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Prothrombin time and activated partial thromboplastin time among male cigarette smokers living in calabar, nigeria.

Authors:Effa Faith Assam, Agu Chidozie Elochkwu*, Offor Sunday Jeremiah
Int J Biol Med Res. 2016; 7(4): 5763 - 5766  |  PDF File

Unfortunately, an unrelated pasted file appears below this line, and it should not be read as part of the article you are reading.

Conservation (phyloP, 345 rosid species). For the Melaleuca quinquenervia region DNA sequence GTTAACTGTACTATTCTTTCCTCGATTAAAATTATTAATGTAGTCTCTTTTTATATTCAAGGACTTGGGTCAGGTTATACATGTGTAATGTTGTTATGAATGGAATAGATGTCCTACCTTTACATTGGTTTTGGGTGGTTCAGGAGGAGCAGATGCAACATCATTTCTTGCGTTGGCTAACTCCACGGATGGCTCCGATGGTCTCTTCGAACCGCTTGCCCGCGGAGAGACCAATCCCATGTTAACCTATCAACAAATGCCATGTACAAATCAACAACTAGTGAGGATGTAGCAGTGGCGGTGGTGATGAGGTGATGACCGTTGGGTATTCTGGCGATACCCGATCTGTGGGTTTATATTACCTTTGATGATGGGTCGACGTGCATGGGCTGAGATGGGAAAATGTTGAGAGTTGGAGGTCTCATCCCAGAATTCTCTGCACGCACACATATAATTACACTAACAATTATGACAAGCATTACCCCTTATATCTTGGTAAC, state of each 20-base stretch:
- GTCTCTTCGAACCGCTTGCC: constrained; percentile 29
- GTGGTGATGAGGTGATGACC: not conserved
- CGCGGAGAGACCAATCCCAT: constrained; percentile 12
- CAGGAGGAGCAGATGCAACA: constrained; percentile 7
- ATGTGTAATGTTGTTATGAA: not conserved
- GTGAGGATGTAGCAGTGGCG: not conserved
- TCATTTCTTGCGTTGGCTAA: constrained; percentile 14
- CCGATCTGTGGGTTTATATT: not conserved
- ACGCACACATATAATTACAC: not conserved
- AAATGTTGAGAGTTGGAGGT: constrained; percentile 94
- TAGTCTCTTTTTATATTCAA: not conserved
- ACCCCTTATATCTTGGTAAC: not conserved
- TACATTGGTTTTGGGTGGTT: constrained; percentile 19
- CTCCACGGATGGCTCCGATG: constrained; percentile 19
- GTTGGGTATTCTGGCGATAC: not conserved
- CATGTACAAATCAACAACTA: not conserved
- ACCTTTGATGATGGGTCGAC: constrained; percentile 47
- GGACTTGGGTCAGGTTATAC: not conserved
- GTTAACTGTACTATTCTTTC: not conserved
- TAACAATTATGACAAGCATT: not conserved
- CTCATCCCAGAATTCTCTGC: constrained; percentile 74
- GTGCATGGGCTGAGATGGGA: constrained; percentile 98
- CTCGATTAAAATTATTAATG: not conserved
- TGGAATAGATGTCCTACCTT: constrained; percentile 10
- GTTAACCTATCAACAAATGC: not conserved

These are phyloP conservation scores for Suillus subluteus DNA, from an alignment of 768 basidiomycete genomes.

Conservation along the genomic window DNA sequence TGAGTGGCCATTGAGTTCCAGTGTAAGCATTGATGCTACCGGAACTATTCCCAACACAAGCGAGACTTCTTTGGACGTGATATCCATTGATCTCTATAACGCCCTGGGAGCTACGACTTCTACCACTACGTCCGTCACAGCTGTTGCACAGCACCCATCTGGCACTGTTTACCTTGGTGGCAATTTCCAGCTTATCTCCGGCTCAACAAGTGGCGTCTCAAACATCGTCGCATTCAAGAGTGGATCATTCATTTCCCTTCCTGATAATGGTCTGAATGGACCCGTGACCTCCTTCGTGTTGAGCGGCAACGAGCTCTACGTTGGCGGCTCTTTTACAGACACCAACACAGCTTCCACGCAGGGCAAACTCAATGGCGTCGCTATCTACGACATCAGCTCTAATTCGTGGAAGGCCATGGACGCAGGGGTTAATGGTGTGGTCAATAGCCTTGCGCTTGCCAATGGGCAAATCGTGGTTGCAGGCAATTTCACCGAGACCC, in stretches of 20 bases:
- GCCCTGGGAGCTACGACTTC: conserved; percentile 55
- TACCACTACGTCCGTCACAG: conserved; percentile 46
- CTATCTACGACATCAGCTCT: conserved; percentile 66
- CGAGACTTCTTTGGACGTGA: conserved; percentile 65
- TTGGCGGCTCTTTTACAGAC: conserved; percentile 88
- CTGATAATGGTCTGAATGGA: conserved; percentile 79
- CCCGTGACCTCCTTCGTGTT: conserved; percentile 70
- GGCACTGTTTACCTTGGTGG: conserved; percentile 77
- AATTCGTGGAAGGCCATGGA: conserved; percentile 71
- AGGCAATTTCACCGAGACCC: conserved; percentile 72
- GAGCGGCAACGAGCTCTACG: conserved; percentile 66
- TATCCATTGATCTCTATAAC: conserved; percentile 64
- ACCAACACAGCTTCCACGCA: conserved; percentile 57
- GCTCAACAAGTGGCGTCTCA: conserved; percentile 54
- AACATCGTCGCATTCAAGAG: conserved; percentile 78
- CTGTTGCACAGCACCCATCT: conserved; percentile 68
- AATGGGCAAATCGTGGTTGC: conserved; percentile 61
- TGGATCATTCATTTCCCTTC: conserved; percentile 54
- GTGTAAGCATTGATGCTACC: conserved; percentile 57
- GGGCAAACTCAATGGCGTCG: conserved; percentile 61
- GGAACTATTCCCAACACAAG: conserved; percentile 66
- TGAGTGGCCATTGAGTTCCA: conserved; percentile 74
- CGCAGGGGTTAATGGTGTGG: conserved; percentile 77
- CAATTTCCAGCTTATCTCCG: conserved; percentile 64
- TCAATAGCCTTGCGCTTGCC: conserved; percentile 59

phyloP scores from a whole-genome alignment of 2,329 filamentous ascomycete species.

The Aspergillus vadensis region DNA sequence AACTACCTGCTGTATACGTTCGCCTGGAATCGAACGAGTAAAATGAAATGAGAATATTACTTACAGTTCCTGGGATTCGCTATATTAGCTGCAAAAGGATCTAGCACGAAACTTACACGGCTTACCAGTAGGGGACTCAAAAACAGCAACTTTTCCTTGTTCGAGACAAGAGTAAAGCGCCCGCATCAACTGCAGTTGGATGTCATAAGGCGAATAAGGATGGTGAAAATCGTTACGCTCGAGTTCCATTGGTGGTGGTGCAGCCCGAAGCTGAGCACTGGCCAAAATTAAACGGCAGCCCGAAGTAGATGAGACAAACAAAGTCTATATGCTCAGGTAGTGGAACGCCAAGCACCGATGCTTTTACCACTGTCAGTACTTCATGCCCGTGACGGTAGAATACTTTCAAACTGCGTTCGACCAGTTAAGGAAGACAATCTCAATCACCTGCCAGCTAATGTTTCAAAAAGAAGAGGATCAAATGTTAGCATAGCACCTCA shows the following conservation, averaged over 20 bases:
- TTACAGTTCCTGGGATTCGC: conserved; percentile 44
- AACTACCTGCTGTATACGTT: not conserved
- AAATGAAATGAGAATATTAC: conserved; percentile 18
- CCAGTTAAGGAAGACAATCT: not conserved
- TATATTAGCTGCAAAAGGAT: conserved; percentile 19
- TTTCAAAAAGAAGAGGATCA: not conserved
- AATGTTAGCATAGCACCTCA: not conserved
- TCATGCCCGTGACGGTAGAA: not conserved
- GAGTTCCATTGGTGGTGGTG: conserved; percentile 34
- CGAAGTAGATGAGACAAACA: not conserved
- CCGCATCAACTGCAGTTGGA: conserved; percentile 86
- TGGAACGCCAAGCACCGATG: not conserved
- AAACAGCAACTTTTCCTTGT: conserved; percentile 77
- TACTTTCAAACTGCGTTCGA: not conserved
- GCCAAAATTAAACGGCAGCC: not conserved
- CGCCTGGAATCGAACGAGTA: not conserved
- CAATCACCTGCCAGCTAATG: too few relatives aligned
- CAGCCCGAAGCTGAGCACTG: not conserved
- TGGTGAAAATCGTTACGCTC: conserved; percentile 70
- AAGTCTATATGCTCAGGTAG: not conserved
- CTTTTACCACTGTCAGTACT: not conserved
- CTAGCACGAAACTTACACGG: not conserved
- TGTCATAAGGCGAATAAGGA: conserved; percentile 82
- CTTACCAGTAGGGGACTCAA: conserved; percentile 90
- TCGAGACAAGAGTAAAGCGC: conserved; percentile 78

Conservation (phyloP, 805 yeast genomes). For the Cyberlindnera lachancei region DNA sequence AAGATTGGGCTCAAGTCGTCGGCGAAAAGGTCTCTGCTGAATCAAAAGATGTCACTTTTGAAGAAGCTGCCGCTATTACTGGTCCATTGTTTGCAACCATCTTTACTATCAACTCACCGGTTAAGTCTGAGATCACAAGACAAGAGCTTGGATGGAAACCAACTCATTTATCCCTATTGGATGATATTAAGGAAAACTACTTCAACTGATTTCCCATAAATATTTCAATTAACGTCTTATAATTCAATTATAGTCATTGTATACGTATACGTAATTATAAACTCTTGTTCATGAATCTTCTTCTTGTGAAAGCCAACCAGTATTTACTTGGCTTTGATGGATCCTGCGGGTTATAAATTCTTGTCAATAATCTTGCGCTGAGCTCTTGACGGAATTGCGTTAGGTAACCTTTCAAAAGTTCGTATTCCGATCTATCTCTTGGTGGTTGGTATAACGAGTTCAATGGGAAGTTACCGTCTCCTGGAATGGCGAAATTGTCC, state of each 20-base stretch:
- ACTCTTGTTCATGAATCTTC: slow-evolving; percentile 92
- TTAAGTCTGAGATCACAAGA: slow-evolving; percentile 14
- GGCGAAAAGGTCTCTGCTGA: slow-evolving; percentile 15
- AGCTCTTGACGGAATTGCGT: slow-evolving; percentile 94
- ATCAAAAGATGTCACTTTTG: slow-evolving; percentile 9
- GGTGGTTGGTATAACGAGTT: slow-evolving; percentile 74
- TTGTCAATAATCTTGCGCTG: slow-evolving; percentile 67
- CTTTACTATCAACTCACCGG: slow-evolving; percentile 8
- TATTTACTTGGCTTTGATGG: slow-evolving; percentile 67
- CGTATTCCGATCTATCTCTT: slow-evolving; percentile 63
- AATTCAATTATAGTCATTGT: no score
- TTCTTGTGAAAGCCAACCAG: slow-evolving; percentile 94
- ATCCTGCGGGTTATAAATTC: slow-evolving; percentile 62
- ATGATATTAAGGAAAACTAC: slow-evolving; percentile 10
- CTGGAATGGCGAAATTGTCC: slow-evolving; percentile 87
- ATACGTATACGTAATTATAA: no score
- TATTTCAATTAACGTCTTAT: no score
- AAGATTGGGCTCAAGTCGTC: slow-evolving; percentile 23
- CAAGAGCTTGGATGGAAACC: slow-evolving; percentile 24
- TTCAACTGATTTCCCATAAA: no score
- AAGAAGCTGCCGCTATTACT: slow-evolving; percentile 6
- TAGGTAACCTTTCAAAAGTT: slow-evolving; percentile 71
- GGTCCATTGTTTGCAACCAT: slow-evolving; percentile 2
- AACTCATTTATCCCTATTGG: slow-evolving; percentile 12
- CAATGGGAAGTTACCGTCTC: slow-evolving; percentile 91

Background: Cigarette smoking is a major public health problem globally. In view of this complexity, cigarette smoke has multiple diverse effects on human health and the coagulation system. These effects have not been adequately explored in our population and among Africans with increasing high rate of smoking. Aim: This study aims to investigate the levels of prothrombin time and activated partial thromboplastin time in male cigratte smokers living in calabar. Materials and Methods: This is a prospective comparative study that which compared the levels of PT and APTT in 106 male smokers and 83 non smokers which were used as control participants. Cigarette smokers were further divided into two groups based on the number of cigarette sticks smoked per day, mild smokers, those who smoked 1-19 sticks per day and heavy smoker, those who smoked 20 sticks and above per day. Whole blood was dispensed into a trisodium citrate bottle, PT and APTT were quantified using kits from Giesse Diagnostics Italy. The methods were controlled and validated using Giesse control reagents from the manufacturer. Results: the mean PT and APTT for the male smokers were; 11.7+ 0.9secs and 28.7 + 2.9secs respectively. These values were significantly lower than those of the non-smokers with PT and APTT of 13.03 + 0.9secs and 29.8 + 3.4secs (P<0.05). A significant negative correlation was observed between duration of smoking, PT and APTT in the male smokers (P<0.05). There was also a negative correlation between the no of sticks smoked per day PT (r = 0.212) in the male smokers. Conclusion: The findings from this study indicate that cigarrete smokers are at a high risk of developing clotting problems compared to non-smokers if appropriate interventions are not considered.